Good Reads 2013


Photo credit: Henry on Flickr

I’ve been reading as much as possible the past few months, simply because I’ve missed making time for learning about bigger topics and exploring themes from new angles. It doesn’t hurt that I’ve had Essay Club and also quite a few plane rides, i.e. excuses to turn off the webernets.

Things I’ve been thinking, reading and writing about:
• Rapid cognition, i.e. snap judgements and the science behind them. What makes someone great at sizing up situations and people quickly and correctly? Is it possible to train myself to be better at this?
• Mentorship
• Vulnerability
• How and why do women and men behave and think differently in the workplace, and how can we better equip both sexes for success?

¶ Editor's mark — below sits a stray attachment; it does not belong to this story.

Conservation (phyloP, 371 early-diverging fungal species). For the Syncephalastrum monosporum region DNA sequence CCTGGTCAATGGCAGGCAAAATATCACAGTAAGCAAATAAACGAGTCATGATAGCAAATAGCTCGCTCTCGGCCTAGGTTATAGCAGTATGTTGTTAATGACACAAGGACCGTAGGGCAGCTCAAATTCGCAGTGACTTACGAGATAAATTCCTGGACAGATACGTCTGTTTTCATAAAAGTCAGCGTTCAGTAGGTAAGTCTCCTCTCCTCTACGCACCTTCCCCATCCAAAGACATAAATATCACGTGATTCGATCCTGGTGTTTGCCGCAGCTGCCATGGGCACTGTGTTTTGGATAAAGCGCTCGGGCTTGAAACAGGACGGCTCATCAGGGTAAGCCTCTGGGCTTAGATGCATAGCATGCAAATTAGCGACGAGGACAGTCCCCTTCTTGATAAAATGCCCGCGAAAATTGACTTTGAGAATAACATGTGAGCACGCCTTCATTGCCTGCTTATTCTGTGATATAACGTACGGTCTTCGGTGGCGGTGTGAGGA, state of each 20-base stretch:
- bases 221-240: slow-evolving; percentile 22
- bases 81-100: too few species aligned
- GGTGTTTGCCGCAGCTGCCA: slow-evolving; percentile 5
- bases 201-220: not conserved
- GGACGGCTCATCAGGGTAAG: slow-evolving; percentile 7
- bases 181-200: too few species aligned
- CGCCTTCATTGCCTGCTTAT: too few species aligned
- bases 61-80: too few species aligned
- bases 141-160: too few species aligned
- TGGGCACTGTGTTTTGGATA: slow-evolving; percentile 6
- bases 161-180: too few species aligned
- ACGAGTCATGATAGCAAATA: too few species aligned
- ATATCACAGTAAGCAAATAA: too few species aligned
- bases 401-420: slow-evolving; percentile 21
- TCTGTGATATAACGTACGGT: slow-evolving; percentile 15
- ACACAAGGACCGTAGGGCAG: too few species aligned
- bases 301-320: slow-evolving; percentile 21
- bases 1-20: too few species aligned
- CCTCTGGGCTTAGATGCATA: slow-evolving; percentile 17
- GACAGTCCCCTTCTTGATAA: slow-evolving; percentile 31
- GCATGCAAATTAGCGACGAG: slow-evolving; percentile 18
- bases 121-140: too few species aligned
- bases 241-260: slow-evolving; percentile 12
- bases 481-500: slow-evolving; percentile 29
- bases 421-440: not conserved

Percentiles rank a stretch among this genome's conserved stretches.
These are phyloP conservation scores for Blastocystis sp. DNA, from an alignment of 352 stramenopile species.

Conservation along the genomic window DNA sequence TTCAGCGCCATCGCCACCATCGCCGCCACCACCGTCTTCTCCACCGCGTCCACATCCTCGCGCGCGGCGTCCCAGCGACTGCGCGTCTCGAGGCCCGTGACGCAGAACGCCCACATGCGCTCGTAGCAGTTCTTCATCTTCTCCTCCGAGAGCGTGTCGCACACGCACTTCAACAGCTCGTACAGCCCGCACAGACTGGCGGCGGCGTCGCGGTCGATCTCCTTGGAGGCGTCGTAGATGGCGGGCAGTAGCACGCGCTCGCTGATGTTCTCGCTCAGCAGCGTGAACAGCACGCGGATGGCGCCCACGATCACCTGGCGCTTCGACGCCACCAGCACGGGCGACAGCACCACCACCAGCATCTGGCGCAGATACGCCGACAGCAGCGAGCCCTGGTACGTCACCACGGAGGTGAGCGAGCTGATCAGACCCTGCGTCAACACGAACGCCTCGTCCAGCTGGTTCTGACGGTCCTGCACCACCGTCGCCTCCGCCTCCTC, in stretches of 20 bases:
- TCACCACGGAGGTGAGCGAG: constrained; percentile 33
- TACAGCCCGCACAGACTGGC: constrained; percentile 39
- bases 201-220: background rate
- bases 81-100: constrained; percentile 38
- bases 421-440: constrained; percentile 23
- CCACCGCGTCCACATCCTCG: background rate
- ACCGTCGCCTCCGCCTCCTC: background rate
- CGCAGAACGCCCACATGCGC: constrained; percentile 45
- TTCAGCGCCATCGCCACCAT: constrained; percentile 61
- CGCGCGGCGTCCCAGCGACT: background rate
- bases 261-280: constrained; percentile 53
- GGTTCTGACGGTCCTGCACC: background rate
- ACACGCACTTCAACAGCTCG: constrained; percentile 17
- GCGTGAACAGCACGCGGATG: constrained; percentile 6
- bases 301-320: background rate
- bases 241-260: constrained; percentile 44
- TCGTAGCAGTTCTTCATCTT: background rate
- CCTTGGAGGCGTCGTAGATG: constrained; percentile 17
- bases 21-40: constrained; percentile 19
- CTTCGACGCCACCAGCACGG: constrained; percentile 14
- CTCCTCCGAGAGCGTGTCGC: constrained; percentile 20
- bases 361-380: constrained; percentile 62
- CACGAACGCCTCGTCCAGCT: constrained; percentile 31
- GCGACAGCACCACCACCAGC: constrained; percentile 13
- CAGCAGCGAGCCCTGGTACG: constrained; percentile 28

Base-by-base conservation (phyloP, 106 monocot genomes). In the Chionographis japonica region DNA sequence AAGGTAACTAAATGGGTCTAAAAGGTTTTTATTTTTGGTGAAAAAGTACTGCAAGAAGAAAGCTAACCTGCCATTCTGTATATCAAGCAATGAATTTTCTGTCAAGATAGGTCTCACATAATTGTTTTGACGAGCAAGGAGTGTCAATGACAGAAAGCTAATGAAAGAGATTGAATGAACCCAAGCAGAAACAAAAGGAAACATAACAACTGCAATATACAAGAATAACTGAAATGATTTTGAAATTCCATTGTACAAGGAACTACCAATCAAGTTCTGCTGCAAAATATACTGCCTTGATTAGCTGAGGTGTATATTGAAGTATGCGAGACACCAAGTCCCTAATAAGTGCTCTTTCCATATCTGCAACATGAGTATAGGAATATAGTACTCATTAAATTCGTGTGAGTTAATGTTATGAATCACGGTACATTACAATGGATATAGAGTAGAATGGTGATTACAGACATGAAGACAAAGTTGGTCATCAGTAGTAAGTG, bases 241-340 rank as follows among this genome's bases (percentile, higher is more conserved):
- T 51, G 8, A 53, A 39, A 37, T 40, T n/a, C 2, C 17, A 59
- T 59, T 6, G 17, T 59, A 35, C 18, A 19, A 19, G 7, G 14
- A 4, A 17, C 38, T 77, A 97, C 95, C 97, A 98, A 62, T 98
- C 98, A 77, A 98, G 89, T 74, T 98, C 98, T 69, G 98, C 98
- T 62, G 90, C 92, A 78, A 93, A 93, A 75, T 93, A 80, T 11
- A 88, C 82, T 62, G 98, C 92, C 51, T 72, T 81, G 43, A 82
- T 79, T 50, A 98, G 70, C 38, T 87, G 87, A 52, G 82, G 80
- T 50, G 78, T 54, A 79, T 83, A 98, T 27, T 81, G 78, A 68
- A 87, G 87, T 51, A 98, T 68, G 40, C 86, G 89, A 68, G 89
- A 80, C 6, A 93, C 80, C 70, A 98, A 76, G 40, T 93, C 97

• Meditation

I’m sure we could have a fascinating chat over coffee about how these themes are all interrelated in my head; this is a work in progress. Maybe I’ll write about it here again as I tie things together and unravel them again. In the meantime, here are some excerpts from some really good books I’ve read in the past six months.

Blink: The Power of Thinking Without Thinking by Malcolm Gladwell

In my favorite chapter, which revolves around the decision-making process of USMC Lieutenant General Paul Van Riper, Gladwell quotes Riper as saying: “You disaggregate everything and tear it apart, but you are never able to synthesize the whole. It’s like the weather. A commander does not need to know the barometric pressure or the winds or even the temperature. He needs to know the forecast. If you get too caught up in the production of information, you drown in the data.”